In the 30ies building gliders was a "wood and fabric" story.
Most gliders have been built locally. They were mainly of the Zoegling family, the conventional German version and the so called British version (with 4 tubes for the tail). Grunau Babies and Gruene Posts have also been built.
No photo survives of the Raab factory, or of glider manufacturing in the KEA factory. KEA was a military factory and no pictures were allowed anyway.
The only picture of glider building in the 30ies is the following:
A Zoegling glider is being built in the small workshop of the Faliron
Aeroclub, around 1937.
In the 40ies we do not have gliders built (except the Glaros that figures in most on
our pictures of the 40ies).
In the 50ies we have many Cavka gliders being manufactured by the KEA factory. We have no pictures again.
After the 50ies until today, all gliders in Greece are imported. There are only two exceptions, both were experiments.
First experiment was a sea glider.
Around '68 Platon Kourouvakalis (just Plato to make things simple) and C.Pikros made preliminary drawings of two wooden sea gliders, a two-seater and a simpler single-seater. Plato's drawing was the two-seater, and he started building it. Finally, Plato designed all the flying machine, C.Pikros designed the part under the water surface.
In this 1969 photo Plato is seen under the wing of the sea glider, with J.Konstantakatos and P.Kalogerakos.
Here is Plato again with N.Barzelai and C.Pikros. The young boy is Kalogerakos junior.
The first flights of the "Gliding Fish" (Anemopsaro) were in the Faliron Bay
in front of the Royal Yachting Club.
After the flights, we were met by coast guard officers. Fully manned rescue vessels were also arriving. The coast guard had received telephone calls that a airliner has been seen diving in the bay.
Later the "Gliding Fish" went to Ioannina lake, in NW Greece, for some more
We found no problem in flying the ship, no problem in taking-off or landing.
The main problem, that we did not expect, was the immense drag of the tow-rope in the water. For more than a hundred meters of rope, the power boat could hardly attain take-off speed. After take-off you had to pull hard to unstick the rope from the water.
A drum on the power boat could unreal the rope. But the whole operation was complicated enough. The sea glider was abandoned.
Next experiment was the ð12
In 1976 we started thinking of a low performance sailplane for soloing around the
airport. As low performance was considered an L/D of around 20 and a minimum sink of
around 0,8 m/s.
The first preliminary drawings was the ð10, a 10m span light sailplane using the high lift airfoil FX63-137. As the existing data for the airfoil were only for low Re number, professor Wortmann himself was asked on the matter. His answer was strait: "Do not use FX63-137, this is suitable only for wingtips". After these divine words, the wing profile was changed to the conventional FX61-184 and the span had to grow to 12m. So was born the ð12.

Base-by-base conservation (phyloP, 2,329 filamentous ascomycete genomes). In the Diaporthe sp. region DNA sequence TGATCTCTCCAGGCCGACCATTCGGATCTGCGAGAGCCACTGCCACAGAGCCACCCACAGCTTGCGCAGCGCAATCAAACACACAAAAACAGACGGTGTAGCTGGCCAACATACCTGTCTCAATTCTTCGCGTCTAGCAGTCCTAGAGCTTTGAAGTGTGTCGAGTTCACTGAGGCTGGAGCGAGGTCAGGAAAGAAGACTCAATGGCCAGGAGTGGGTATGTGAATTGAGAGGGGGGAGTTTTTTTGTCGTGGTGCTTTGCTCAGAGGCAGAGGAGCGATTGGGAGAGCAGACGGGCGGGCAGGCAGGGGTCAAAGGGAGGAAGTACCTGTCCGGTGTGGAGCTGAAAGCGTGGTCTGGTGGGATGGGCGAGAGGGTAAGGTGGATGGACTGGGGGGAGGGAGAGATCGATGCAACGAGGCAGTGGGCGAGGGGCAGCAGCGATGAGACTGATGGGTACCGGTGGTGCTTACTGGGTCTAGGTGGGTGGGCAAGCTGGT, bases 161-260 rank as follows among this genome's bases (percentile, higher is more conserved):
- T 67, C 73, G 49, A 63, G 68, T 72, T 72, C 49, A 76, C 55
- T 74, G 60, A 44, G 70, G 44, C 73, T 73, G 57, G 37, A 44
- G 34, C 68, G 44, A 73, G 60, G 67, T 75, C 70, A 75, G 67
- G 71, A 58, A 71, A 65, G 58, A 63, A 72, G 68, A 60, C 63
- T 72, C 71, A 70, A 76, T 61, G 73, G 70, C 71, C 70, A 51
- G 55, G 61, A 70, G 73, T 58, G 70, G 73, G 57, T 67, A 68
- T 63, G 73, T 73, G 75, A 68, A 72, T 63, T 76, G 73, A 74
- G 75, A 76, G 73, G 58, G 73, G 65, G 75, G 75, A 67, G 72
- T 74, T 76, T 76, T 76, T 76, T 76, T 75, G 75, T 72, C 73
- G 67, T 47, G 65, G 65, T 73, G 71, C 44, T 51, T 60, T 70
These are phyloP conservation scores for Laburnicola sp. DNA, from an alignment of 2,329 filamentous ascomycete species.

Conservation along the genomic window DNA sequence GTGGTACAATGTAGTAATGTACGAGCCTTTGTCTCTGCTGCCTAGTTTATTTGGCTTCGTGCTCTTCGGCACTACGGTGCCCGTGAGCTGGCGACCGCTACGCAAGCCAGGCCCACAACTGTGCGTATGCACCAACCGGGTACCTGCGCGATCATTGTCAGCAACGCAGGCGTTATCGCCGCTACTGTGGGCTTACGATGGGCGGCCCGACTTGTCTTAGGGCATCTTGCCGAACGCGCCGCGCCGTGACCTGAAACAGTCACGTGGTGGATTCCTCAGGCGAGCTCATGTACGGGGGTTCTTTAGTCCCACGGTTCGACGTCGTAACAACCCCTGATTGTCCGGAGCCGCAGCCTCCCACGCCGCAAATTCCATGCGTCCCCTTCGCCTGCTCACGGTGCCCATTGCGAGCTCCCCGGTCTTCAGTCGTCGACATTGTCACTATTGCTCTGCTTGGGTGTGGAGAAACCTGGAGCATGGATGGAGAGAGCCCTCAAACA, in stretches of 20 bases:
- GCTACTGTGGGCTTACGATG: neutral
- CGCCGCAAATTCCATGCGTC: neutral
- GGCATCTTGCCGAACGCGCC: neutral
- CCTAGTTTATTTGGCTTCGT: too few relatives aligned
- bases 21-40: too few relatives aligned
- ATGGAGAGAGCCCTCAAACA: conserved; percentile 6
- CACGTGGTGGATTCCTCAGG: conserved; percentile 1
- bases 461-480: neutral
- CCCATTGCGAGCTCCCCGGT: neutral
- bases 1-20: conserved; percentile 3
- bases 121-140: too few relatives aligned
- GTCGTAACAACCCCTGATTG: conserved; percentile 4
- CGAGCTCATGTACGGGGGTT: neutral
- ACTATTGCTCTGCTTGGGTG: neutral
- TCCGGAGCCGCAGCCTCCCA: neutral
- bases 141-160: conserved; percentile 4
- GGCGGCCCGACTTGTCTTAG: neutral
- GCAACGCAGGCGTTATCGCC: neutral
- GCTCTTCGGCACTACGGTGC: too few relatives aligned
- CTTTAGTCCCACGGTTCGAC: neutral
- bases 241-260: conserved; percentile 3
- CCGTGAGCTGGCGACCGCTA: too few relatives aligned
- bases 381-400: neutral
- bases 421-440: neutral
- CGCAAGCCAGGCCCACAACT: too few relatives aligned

Fiberglass was chosen as the building material. The plug for the fuselage was built with much enthusiasm and with much amateur work mostly by C.Pikros himself. Then work came to a stop. The member of the ð12 team on whom the fiberglass work depended started looking at the project with less amateur attitude.
The fuselage plug. From the left: D.Augerino, B.Katiniotis, C.Pikros.
In 1980 the ð12 team was joined by aeronautical engineer T.Spathopoulos and the
project was adopted by the ship owner P.Laskaridis. At this stage a new conservative
decision was made.
As nobody in the team had experience in dealing with vacuum bags, the fiberglass wings were abandoned in favor of a conventional aluminum wing. A couple of experienced metal workers started building first the jigs then the three pieces wing. At the same time the fuselage mold was built and at last the fuselage shell was laid up.
The fuselage mold.
Building the aluminum wing. Here is the center section. Around the end of 1984 the wings were almost ready. All the metal fittings of the fuselage were built. The pilot's seat and the instrument panel too. The total weight of the sailplane was about 130 kg.
Aeromodeler C.Friedman, who has worked for the final fuselage shell, is
seen adjusting the canopy frame.
On the other hand there were also some failures. The stabilator was built by a young
engineer of the team, using an aluminum spar and polystyrene foam covered with fiberglass
and a lot of filler to smooth its surface. It was extra heavy. Bending the canopy' s
acrylic sheet in a bath of heated oil was also complete failure.
These were independent pieces that could be easily rebuilt. But the project had already used a lot of money (e.g. many years of rent for the workshop). At the same time the people involved had acquired careers with few time to spare. The ð12 project was abandoned for good. It has been a very instructive experience for the whole team.